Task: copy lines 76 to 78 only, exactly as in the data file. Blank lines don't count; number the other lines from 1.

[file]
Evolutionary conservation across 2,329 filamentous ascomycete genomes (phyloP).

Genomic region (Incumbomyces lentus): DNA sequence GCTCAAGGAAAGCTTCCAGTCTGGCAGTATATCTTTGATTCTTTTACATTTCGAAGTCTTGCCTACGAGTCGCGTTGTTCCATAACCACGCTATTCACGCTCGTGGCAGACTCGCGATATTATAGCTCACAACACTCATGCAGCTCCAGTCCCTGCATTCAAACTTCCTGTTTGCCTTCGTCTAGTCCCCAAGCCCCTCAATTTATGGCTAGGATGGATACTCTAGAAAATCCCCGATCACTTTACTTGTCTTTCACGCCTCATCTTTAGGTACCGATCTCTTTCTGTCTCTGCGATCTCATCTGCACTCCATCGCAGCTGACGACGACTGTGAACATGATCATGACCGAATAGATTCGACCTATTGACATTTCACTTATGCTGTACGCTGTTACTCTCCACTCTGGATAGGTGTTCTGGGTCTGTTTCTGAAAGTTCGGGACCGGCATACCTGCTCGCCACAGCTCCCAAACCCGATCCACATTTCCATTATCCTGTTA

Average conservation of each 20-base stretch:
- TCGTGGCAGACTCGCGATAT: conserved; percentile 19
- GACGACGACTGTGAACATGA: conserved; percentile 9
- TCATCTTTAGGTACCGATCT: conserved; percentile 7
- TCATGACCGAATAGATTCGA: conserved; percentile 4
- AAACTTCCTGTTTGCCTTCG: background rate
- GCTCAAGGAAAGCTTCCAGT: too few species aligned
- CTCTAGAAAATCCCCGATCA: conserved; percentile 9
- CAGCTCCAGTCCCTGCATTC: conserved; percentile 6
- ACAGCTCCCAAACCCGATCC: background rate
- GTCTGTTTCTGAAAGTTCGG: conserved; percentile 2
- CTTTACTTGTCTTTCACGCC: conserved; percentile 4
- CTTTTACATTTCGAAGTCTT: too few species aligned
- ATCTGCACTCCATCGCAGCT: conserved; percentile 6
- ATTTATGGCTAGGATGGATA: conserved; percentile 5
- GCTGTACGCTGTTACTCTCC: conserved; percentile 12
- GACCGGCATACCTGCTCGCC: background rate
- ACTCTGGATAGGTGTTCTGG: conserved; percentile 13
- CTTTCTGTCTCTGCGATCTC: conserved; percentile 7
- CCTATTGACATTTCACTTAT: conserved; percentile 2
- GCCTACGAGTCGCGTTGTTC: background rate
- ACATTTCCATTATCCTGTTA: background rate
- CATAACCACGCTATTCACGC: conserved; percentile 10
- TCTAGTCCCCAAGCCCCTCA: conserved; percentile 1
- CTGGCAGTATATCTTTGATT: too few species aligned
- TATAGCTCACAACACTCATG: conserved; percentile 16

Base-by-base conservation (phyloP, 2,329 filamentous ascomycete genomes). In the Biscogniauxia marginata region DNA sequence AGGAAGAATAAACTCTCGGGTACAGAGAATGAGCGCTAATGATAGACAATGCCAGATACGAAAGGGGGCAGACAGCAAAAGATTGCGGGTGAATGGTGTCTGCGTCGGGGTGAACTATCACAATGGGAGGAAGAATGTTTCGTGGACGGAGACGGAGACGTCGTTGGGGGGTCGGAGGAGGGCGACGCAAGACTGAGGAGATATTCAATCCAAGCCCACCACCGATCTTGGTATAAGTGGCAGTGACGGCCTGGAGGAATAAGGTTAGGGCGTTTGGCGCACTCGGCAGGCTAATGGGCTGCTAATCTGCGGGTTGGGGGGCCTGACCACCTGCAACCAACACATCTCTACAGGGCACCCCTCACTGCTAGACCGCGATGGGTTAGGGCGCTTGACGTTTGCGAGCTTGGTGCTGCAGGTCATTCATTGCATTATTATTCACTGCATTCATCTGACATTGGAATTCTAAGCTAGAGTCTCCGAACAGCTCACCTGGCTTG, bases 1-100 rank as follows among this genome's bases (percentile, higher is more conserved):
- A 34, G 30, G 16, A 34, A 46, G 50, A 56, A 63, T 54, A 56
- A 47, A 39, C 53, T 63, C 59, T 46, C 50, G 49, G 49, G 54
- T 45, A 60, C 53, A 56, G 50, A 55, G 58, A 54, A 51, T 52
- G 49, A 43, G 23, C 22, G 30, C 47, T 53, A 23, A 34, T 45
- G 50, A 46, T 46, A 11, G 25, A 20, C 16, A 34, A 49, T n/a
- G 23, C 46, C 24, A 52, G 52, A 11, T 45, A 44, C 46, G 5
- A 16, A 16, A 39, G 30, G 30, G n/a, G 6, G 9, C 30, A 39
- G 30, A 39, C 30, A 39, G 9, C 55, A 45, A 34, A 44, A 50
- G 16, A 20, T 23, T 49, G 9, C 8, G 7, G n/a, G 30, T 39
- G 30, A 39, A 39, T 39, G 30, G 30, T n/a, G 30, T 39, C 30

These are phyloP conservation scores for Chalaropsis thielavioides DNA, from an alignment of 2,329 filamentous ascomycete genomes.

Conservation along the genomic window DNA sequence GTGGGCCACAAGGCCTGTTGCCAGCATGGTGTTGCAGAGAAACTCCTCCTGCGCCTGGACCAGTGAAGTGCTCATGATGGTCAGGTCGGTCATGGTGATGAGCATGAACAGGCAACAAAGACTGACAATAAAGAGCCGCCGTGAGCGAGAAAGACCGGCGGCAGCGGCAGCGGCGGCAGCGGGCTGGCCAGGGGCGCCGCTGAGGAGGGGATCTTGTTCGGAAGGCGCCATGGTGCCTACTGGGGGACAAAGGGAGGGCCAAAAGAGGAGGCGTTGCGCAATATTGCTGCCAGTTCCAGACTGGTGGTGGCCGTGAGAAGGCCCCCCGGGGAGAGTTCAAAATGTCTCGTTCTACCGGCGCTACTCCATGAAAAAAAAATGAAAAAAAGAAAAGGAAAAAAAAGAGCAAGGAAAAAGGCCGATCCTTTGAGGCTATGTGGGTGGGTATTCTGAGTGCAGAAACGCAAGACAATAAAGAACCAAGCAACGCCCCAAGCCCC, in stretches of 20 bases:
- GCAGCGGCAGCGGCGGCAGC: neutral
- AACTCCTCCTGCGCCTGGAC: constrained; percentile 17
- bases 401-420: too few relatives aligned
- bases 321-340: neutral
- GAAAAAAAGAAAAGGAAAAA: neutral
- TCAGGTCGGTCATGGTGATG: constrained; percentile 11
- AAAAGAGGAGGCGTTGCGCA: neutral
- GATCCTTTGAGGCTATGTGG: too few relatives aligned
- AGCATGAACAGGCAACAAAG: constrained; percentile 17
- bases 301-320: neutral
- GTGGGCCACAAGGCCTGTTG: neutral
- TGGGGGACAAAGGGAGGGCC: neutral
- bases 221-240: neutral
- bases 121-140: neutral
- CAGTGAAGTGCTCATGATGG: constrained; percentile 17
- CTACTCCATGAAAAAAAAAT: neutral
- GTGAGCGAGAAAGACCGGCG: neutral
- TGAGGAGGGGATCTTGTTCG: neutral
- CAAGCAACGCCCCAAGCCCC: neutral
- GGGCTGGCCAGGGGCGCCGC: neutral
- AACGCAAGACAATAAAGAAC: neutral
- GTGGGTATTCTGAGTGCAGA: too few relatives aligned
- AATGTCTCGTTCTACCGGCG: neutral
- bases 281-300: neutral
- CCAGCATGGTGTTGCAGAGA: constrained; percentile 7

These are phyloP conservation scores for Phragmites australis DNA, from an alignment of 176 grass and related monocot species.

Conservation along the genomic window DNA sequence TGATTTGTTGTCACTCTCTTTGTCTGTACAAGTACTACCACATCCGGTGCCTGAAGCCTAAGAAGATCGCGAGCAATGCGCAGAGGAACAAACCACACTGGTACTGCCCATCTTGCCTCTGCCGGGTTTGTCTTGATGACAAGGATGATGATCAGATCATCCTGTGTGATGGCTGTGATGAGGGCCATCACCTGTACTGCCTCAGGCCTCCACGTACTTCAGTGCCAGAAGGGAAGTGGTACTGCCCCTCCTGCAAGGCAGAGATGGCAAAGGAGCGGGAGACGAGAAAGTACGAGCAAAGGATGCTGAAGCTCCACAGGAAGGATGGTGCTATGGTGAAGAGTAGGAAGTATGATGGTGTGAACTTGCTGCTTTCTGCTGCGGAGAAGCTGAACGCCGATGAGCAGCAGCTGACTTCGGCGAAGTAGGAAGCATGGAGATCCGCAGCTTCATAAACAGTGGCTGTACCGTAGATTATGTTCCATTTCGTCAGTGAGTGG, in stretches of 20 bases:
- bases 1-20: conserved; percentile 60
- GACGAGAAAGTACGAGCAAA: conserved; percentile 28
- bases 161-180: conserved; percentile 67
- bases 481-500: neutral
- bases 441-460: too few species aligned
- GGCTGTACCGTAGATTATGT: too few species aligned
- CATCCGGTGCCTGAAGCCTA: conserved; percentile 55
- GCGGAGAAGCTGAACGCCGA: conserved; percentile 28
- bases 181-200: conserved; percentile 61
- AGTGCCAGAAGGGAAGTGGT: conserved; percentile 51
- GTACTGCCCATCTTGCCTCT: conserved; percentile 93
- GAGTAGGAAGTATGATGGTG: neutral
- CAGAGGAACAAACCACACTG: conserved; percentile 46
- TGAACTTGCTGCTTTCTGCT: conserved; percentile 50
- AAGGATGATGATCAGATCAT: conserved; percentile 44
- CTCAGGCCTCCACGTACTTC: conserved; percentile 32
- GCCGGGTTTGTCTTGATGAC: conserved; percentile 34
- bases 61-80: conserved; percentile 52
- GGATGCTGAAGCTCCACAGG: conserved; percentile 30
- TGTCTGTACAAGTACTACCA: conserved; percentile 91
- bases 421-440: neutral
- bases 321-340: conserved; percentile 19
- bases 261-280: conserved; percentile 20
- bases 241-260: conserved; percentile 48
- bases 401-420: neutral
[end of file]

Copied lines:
- GCGGAGAAGCTGAACGCCGA: conserved; percentile 28
- bases 181-200: conserved; percentile 61
- AGTGCCAGAAGGGAAGTGGT: conserved; percentile 51